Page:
Probing the Person-Patina Relationship: A Correlational Study on the Psychology of Senescent Environments
Publication or External Link
There is a lack of research on people’s psychological perceptions to decay or patina that is part of the historic environment. Built heritage conservation doctrine and law are based on the assumption that all people have a similar, positive aesthetic perception to patina in the built environment, although there are very few empirical studies that have attempted to confirm or challenge this assumption. This study is based on the statistical analysis of survey data from 864 people in the United States who ranked 24 images of old, decayed building materials and 7 control images of new building materials based on aesthetic qualities, condition, and perceived age. The results indicate that people do not like decayed earthen building materials, concrete, or ferrous metals and have a neutral opinion of the aesthetic qualities of aged brick, preferring new brick as well as aged wood. While there are small differences based on race, ethnicity, and gender, the largest difference in responses is between people who work in the historic preservation/CRM field and those who do not. This finding appears to indicate that people who work in these fields have a different psychological response to decay/patina in the built environment than laypeople, which has important ramifications in terms of decision-making processes regarding interventions in the older built environment.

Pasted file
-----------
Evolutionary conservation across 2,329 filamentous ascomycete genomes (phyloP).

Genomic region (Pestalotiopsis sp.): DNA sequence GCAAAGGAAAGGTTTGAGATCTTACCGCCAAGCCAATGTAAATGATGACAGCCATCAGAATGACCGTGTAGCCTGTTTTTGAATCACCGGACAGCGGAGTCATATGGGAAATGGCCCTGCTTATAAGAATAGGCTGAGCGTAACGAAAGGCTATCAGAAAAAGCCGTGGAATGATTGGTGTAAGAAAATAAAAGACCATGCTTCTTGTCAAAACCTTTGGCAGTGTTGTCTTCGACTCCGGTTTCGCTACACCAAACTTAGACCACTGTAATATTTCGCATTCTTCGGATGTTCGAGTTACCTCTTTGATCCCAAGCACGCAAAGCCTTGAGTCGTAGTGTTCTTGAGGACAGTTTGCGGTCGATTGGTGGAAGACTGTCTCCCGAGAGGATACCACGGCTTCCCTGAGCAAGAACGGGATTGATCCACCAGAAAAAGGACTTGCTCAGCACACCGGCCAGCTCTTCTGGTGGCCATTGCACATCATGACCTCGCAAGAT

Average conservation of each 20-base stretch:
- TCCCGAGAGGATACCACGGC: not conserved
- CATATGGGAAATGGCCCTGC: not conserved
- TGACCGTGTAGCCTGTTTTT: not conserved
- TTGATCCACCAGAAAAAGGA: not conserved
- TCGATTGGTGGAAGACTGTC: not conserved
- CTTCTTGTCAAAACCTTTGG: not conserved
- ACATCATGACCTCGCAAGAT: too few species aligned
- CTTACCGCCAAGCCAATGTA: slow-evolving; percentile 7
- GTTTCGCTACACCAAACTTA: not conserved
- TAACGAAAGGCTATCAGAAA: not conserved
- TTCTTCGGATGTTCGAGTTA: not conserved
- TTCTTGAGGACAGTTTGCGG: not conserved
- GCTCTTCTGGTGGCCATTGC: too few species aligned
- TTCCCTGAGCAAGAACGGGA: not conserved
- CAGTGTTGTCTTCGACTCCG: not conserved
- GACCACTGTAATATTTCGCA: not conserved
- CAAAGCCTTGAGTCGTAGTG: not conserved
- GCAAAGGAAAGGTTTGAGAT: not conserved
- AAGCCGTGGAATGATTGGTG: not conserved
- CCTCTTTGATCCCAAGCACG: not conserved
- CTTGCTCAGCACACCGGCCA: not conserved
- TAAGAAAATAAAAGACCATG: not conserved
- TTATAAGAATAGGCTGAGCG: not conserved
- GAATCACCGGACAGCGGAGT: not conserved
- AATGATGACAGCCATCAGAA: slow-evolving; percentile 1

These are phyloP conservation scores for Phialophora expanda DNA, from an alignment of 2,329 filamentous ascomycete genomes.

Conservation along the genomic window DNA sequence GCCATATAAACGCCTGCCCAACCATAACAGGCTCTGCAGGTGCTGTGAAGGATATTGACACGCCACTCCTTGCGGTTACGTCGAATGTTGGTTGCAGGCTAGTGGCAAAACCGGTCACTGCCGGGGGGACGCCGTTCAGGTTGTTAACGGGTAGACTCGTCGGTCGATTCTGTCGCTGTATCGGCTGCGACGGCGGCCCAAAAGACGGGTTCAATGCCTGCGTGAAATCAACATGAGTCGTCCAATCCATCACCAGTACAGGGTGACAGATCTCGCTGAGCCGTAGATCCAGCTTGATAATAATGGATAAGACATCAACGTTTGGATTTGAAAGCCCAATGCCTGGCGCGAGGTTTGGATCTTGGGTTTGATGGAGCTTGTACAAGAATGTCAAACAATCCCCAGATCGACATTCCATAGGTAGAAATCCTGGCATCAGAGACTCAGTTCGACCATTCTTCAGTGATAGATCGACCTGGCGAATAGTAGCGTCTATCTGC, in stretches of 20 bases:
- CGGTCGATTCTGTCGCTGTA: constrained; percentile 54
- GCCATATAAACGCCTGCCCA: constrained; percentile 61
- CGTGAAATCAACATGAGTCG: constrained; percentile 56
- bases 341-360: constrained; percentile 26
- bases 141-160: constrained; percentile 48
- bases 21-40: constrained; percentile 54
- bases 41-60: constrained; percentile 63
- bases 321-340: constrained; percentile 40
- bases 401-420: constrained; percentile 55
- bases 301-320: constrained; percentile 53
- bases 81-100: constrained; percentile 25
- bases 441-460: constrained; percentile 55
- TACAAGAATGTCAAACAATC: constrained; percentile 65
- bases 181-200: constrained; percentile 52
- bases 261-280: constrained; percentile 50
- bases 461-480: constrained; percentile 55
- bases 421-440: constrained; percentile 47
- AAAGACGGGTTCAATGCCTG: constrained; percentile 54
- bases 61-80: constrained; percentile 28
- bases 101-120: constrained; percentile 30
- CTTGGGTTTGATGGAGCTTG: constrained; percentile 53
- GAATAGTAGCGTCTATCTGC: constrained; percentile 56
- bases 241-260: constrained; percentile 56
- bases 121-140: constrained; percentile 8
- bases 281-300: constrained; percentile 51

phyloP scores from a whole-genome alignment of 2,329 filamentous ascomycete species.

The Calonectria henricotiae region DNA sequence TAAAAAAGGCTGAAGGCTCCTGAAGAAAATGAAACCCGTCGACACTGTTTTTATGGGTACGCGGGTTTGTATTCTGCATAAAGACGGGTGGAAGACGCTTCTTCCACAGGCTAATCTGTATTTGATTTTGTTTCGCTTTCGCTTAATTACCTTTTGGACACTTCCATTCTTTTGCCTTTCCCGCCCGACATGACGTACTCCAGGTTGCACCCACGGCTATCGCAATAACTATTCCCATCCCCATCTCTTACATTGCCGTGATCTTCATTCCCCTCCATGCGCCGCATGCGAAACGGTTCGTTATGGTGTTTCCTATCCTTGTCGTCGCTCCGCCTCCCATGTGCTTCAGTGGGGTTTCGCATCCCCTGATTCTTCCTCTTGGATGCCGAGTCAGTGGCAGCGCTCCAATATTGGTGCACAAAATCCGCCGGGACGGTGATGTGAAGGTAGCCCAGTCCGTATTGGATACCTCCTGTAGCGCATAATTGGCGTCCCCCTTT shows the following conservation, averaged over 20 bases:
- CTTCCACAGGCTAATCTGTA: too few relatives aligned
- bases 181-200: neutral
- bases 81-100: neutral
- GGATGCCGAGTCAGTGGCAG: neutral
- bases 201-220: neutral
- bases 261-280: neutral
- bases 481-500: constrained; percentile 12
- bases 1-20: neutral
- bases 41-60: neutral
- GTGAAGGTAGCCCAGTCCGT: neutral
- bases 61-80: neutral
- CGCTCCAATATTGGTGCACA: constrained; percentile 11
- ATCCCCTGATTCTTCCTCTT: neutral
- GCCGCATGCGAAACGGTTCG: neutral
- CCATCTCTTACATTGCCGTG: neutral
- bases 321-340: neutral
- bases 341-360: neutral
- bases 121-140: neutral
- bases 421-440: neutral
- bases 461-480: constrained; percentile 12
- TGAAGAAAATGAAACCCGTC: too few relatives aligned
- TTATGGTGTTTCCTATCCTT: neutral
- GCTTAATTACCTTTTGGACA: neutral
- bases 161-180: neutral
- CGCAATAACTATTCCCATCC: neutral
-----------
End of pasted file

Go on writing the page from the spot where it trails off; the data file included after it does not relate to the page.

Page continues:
This data repository consists of the following documents:
- "Wells - Probing the Person-Patina Relationship (pre-print).pdf": Pre-print, working paper of the published journal article.
- "Person-patina study - survey responses.csv": raw survey responses
- "Person-patina study - survey instrument.pdf": survey instrument
Partial funding for Open Access provided by the UMD Libraries' Open Access Publishing Fund.